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Iran supports Kazakhstan sovereignty, opposes foreign meddling: FM Amir-Abdollahian

Iran has once again reaffirmed its support for Kazakhstan’s national sovereignty and slammed any foreign intervention in the Central Asian country amid heightened deadly tensions there.

“Since the beginning of the recent unrest in Kazakhstan, the Islamic Republic of Iran has been thoroughly monitoring the developments,” Iranian Foreign Minister Hossein Amir-Abdollahian said in a phone call with his Kazakh counterpart Mukhtar Tileuberdi on Wednesday.

Iran, he added, “supports Kazakhstan’s national sovereignty and condemns any foreign meddling in the country’s affairs,”

He added that the two countries enjoy positive and cordial relations and are resolved to strengthen ties at bilateral, regional and international levels.

The top Iranian and Kazakh diplomats exchanged views about major issues of bilateral and regional importance.

Tileuberdi outlined the latest developments in Kazakhstan and hailed Iran’s position on the situation gripping the country.

He said a planned visit by Kazakh President Kassym-Jomart Tokayev to Iran remained on the agenda given the importance of expanding trade ties between the two countries.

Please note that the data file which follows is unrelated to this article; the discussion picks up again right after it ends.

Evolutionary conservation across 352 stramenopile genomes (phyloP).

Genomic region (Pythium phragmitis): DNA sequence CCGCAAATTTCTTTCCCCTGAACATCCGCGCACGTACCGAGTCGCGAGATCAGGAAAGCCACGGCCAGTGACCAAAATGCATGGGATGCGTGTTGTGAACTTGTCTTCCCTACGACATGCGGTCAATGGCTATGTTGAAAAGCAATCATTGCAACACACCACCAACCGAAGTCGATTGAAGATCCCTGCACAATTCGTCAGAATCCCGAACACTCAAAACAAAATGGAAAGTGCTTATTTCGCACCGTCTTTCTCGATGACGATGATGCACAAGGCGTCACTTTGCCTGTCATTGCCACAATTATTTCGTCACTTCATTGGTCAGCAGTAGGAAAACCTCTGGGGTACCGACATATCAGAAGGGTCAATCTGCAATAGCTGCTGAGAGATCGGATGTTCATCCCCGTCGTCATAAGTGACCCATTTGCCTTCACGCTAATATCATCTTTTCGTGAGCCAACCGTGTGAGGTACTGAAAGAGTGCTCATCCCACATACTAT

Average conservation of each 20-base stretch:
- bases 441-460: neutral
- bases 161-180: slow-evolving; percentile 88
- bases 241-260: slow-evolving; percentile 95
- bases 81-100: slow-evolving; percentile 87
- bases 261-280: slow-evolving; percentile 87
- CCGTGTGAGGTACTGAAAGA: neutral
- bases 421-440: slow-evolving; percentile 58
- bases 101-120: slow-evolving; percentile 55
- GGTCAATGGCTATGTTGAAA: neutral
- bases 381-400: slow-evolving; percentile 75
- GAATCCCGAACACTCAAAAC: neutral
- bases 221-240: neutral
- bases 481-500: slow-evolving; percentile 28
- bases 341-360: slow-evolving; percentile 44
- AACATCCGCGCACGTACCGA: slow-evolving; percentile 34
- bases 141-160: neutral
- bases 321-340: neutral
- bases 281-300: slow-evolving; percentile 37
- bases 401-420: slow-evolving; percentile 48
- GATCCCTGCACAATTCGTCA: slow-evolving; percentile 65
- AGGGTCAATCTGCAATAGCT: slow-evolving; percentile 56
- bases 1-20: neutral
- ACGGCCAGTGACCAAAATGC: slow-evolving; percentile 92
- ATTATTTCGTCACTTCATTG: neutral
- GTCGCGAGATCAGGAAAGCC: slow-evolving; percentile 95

Mass protests began in Kazakhstan’s western province of Mangistau on January 2 after the government decided to lift price controls on liquefied petroleum gas (LPG) — a move that roughly doubled gas prices in a matter of days. Protests then engulfed other parts of the country.

Authorities said on Tuesday that life had returned to normal in the country’s main city and former capital, Almaty.

Iranian Foreign Ministry Spokesman Saeed Khatibzadeh said earlier that Tehran attached importance to the stability and security of Kazakhstan, stressing that the neighboring country can resolve the unrest at home peacefully and through dialog.

Kazakhstan is a major oil and uranium producer. Authorities have said the unrest is foreign-backed and aims to “undermine the security and integrity of the state by force, using trained and organized armed formations.”

It is on the crossroads of China’s $1.5 trillion Belt and Road Initiative that has won over the support of developing countries all over the world, but ruffled feathers in the West which has been searching for an alternative.   

The Central Asian country is also part of the China-led eight-member bloc, the Shanghai Cooperation Organization (SCO), which includes Iran, Russia, Indian and Pakistan.

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